Wednesday, December 7, 2011
The Power of Apathy: A Question of Motivation
Lately I have been thinking about apathy and motivation. Essentially my question is this: is one more likely to be more successful in an endeavor if that one basically "does not give a shit" about the outcome.
This thought experiment is somewhat derived from several George Carlin interviews in which he describes himself as having stopped caring about the human race and what its outcome is and how as a result of this lack of caring he has unlocked a way of life and found a new form of creativity.
I was thinking about how as a primarily a coder, I often describe myself as a horrible designer however if I simply stopped caring about not being a good designer, perhaps that would unlock a level of undiscovered design creativity that I was previously not able to tap.
The counter argument to this of course, is that personally accepting ones lack of ability to do something (i.e.: a proper design) does not eliminate outside comparison of that work to other works in the same field of interest.
So following that it would seem that such "not caring" attitude towards things is more beneficial to personal endeavors and individual philosophies and ways of life. If I were to say that I don't care about financial gains as a result of work, then I am more likely to portray and act with an underlying attitude that expresses genuine interest in a certain subject which would likely result in my finding of work and jobs that I really enjoy become really good at and then produce higher financial gains from.
It kind of sounds like the whole "find a job that you love" line that is professed by so many. But I think that thinking of it in more of a mindset and psychological tendency manner is key to unlocking more doors in terms of personal accomplishment, creativity and development.
In a recent conversation it was posed as a longing thought that the person I was talking to wanted to get a car but was wary about entering into the lifestyle in which more money was being spent. It made me wonder right away what kind of life they would rather live. It wasn't as though they would have to work more, or have less time to spend on hobbies or past times. They would simply acquire a vehicle and life would continue on in that direction.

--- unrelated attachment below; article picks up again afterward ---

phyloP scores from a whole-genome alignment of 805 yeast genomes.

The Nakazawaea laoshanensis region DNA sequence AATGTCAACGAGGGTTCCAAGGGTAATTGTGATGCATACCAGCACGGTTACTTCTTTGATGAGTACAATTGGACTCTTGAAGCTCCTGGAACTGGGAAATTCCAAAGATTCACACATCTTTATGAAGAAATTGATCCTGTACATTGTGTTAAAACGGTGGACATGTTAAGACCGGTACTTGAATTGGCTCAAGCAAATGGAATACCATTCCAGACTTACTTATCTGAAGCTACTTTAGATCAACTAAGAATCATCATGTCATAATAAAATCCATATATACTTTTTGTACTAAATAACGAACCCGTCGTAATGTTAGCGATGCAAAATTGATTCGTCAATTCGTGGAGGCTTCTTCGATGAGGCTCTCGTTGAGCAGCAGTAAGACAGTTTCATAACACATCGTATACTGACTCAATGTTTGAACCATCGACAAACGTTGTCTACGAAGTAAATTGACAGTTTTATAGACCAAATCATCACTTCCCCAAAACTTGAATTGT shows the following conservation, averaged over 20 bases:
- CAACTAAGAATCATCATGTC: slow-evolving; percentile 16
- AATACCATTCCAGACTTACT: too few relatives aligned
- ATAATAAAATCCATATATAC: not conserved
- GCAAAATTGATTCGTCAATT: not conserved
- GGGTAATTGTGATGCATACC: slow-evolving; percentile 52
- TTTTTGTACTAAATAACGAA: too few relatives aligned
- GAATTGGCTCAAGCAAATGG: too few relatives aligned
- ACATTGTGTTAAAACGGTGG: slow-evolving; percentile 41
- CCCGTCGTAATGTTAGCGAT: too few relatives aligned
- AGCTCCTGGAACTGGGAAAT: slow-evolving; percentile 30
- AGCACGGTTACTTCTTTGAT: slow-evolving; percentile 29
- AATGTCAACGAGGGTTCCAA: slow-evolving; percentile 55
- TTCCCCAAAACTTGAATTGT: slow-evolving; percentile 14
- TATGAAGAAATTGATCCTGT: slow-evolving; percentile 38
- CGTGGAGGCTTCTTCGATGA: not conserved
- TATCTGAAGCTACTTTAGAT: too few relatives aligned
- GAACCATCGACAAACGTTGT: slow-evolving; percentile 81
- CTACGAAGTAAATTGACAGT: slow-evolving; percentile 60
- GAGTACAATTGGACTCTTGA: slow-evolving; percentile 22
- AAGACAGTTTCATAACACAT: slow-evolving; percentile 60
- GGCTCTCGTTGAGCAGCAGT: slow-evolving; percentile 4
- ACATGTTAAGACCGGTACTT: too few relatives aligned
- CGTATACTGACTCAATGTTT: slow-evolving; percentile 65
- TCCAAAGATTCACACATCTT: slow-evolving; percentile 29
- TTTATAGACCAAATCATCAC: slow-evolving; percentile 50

Otherwise what is the point of working? What is the point of earning money? What is the point of going anywhere? Why educate yourself? Why bother with anything at all? If you care too much about something, its going to cause you to worry about it and its going to become a problem in your mind. IF you just don't really care about anything, then you'll just decide to do things or not do things based on what you actually feel like doing.
This of course is not to say that you should be care<strong>less</strong> while living and doing things. I thin k there is a distinct difference between not caring about something and acting carelessly. I suppose you could say one is a state of mind and the other is actively portrayed through action.
At the end of the day, you just have to ask yourself: Do I like what I do everyday? Do I like the people in my life? Do I like how I interact with the world and do I like the outcomes I am getting? If the answer to these sorts of questions are no, I'd rather be doing something else or would rather have a different attitude, then it simply means its time to change. It's not a bad thing to need a change. It's okay to not posses great amounts of skill at something. It just means you need to fundamentally alter your strategy and your state of mind and approach things from a different angle.
Posted by Alex at 9:59 PM